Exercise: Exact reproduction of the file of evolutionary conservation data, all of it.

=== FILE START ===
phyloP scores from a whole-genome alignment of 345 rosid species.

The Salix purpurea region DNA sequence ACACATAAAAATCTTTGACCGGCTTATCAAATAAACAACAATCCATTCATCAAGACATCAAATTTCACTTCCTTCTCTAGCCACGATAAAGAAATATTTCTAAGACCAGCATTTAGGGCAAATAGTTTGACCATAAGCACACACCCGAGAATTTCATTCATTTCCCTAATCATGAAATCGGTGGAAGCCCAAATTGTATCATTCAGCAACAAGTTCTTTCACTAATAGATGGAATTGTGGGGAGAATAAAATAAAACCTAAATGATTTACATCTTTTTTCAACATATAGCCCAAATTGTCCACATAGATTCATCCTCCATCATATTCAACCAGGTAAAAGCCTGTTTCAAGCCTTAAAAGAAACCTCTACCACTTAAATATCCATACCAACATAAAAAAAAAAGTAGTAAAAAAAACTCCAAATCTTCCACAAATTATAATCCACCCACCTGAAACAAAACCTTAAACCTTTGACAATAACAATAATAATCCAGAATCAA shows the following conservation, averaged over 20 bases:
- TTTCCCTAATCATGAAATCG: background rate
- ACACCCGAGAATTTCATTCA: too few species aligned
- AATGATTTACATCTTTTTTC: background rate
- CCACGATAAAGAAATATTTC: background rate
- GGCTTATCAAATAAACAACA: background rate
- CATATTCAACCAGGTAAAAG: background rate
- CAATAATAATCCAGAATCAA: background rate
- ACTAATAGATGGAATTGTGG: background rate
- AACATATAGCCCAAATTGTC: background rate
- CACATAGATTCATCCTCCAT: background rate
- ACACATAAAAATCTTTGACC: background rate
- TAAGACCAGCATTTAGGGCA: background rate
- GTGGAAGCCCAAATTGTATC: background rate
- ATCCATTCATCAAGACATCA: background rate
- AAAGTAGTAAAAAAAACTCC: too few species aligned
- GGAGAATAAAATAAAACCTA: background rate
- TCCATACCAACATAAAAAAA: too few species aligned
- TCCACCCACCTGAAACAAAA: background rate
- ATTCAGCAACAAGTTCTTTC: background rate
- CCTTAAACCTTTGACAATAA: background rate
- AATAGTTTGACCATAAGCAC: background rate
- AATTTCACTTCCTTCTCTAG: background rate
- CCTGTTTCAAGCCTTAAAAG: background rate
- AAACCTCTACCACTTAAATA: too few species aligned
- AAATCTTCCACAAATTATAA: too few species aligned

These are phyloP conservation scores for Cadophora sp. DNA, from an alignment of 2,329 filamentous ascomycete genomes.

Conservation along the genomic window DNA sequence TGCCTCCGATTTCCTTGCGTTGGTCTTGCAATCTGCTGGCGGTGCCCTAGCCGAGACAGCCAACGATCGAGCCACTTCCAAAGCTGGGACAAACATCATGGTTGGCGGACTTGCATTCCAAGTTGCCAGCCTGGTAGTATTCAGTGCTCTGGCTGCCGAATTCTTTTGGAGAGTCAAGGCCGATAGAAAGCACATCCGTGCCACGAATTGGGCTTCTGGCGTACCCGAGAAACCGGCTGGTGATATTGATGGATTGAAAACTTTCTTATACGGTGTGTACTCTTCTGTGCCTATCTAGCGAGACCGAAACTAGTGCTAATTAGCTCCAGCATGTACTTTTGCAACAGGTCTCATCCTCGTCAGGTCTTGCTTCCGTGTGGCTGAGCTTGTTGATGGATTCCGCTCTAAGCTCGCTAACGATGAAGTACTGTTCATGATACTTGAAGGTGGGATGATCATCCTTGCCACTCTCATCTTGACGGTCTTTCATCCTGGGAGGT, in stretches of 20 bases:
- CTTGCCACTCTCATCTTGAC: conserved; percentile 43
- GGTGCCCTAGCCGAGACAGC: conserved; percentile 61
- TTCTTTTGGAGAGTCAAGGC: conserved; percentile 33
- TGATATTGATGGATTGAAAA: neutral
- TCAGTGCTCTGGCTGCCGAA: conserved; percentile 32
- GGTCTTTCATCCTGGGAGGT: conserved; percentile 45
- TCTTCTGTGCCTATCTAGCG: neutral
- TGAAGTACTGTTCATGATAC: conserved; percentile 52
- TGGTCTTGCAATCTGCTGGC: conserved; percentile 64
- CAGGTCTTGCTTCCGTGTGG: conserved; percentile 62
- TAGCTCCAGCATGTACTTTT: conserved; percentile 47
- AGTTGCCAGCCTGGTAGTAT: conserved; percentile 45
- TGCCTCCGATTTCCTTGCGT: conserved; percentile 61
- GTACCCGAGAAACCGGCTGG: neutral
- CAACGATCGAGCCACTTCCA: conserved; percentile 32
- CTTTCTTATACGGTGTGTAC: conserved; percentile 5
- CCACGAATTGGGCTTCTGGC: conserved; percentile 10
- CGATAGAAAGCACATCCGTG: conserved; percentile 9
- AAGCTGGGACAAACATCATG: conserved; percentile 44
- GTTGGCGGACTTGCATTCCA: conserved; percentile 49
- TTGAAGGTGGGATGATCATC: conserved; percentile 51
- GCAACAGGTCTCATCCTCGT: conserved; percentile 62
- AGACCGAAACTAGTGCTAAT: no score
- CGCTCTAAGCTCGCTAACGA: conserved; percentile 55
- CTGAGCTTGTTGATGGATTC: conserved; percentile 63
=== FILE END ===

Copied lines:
phyloP scores from a whole-genome alignment of 345 rosid species.

The Salix purpurea region DNA sequence ACACATAAAAATCTTTGACCGGCTTATCAAATAAACAACAATCCATTCATCAAGACATCAAATTTCACTTCCTTCTCTAGCCACGATAAAGAAATATTTCTAAGACCAGCATTTAGGGCAAATAGTTTGACCATAAGCACACACCCGAGAATTTCATTCATTTCCCTAATCATGAAATCGGTGGAAGCCCAAATTGTATCATTCAGCAACAAGTTCTTTCACTAATAGATGGAATTGTGGGGAGAATAAAATAAAACCTAAATGATTTACATCTTTTTTCAACATATAGCCCAAATTGTCCACATAGATTCATCCTCCATCATATTCAACCAGGTAAAAGCCTGTTTCAAGCCTTAAAAGAAACCTCTACCACTTAAATATCCATACCAACATAAAAAAAAAAGTAGTAAAAAAAACTCCAAATCTTCCACAAATTATAATCCACCCACCTGAAACAAAACCTTAAACCTTTGACAATAACAATAATAATCCAGAATCAA shows the following conservation, averaged over 20 bases:
- TTTCCCTAATCATGAAATCG: background rate
- ACACCCGAGAATTTCATTCA: too few species aligned
- AATGATTTACATCTTTTTTC: background rate
- CCACGATAAAGAAATATTTC: background rate
- GGCTTATCAAATAAACAACA: background rate
- CATATTCAACCAGGTAAAAG: background rate
- CAATAATAATCCAGAATCAA: background rate
- ACTAATAGATGGAATTGTGG: background rate
- AACATATAGCCCAAATTGTC: background rate
- CACATAGATTCATCCTCCAT: background rate
- ACACATAAAAATCTTTGACC: background rate
- TAAGACCAGCATTTAGGGCA: background rate
- GTGGAAGCCCAAATTGTATC: background rate
- ATCCATTCATCAAGACATCA: background rate
- AAAGTAGTAAAAAAAACTCC: too few species aligned
- GGAGAATAAAATAAAACCTA: background rate
- TCCATACCAACATAAAAAAA: too few species aligned
- TCCACCCACCTGAAACAAAA: background rate
- ATTCAGCAACAAGTTCTTTC: background rate
- CCTTAAACCTTTGACAATAA: background rate
- AATAGTTTGACCATAAGCAC: background rate
- AATTTCACTTCCTTCTCTAG: background rate
- CCTGTTTCAAGCCTTAAAAG: background rate
- AAACCTCTACCACTTAAATA: too few species aligned
- AAATCTTCCACAAATTATAA: too few species aligned

These are phyloP conservation scores for Cadophora sp. DNA, from an alignment of 2,329 filamentous ascomycete genomes.

Conservation along the genomic window DNA sequence TGCCTCCGATTTCCTTGCGTTGGTCTTGCAATCTGCTGGCGGTGCCCTAGCCGAGACAGCCAACGATCGAGCCACTTCCAAAGCTGGGACAAACATCATGGTTGGCGGACTTGCATTCCAAGTTGCCAGCCTGGTAGTATTCAGTGCTCTGGCTGCCGAATTCTTTTGGAGAGTCAAGGCCGATAGAAAGCACATCCGTGCCACGAATTGGGCTTCTGGCGTACCCGAGAAACCGGCTGGTGATATTGATGGATTGAAAACTTTCTTATACGGTGTGTACTCTTCTGTGCCTATCTAGCGAGACCGAAACTAGTGCTAATTAGCTCCAGCATGTACTTTTGCAACAGGTCTCATCCTCGTCAGGTCTTGCTTCCGTGTGGCTGAGCTTGTTGATGGATTCCGCTCTAAGCTCGCTAACGATGAAGTACTGTTCATGATACTTGAAGGTGGGATGATCATCCTTGCCACTCTCATCTTGACGGTCTTTCATCCTGGGAGGT, in stretches of 20 bases:
- CTTGCCACTCTCATCTTGAC: conserved; percentile 43
- GGTGCCCTAGCCGAGACAGC: conserved; percentile 61
- TTCTTTTGGAGAGTCAAGGC: conserved; percentile 33
- TGATATTGATGGATTGAAAA: neutral
- TCAGTGCTCTGGCTGCCGAA: conserved; percentile 32
- GGTCTTTCATCCTGGGAGGT: conserved; percentile 45
- TCTTCTGTGCCTATCTAGCG: neutral
- TGAAGTACTGTTCATGATAC: conserved; percentile 52
- TGGTCTTGCAATCTGCTGGC: conserved; percentile 64
- CAGGTCTTGCTTCCGTGTGG: conserved; percentile 62
- TAGCTCCAGCATGTACTTTT: conserved; percentile 47
- AGTTGCCAGCCTGGTAGTAT: conserved; percentile 45
- TGCCTCCGATTTCCTTGCGT: conserved; percentile 61
- GTACCCGAGAAACCGGCTGG: neutral
- CAACGATCGAGCCACTTCCA: conserved; percentile 32
- CTTTCTTATACGGTGTGTAC: conserved; percentile 5
- CCACGAATTGGGCTTCTGGC: conserved; percentile 10
- CGATAGAAAGCACATCCGTG: conserved; percentile 9
- AAGCTGGGACAAACATCATG: conserved; percentile 44
- GTTGGCGGACTTGCATTCCA: conserved; percentile 49
- TTGAAGGTGGGATGATCATC: conserved; percentile 51
- GCAACAGGTCTCATCCTCGT: conserved; percentile 62
- AGACCGAAACTAGTGCTAAT: no score
- CGCTCTAAGCTCGCTAACGA: conserved; percentile 55
- CTGAGCTTGTTGATGGATTC: conserved; percentile 63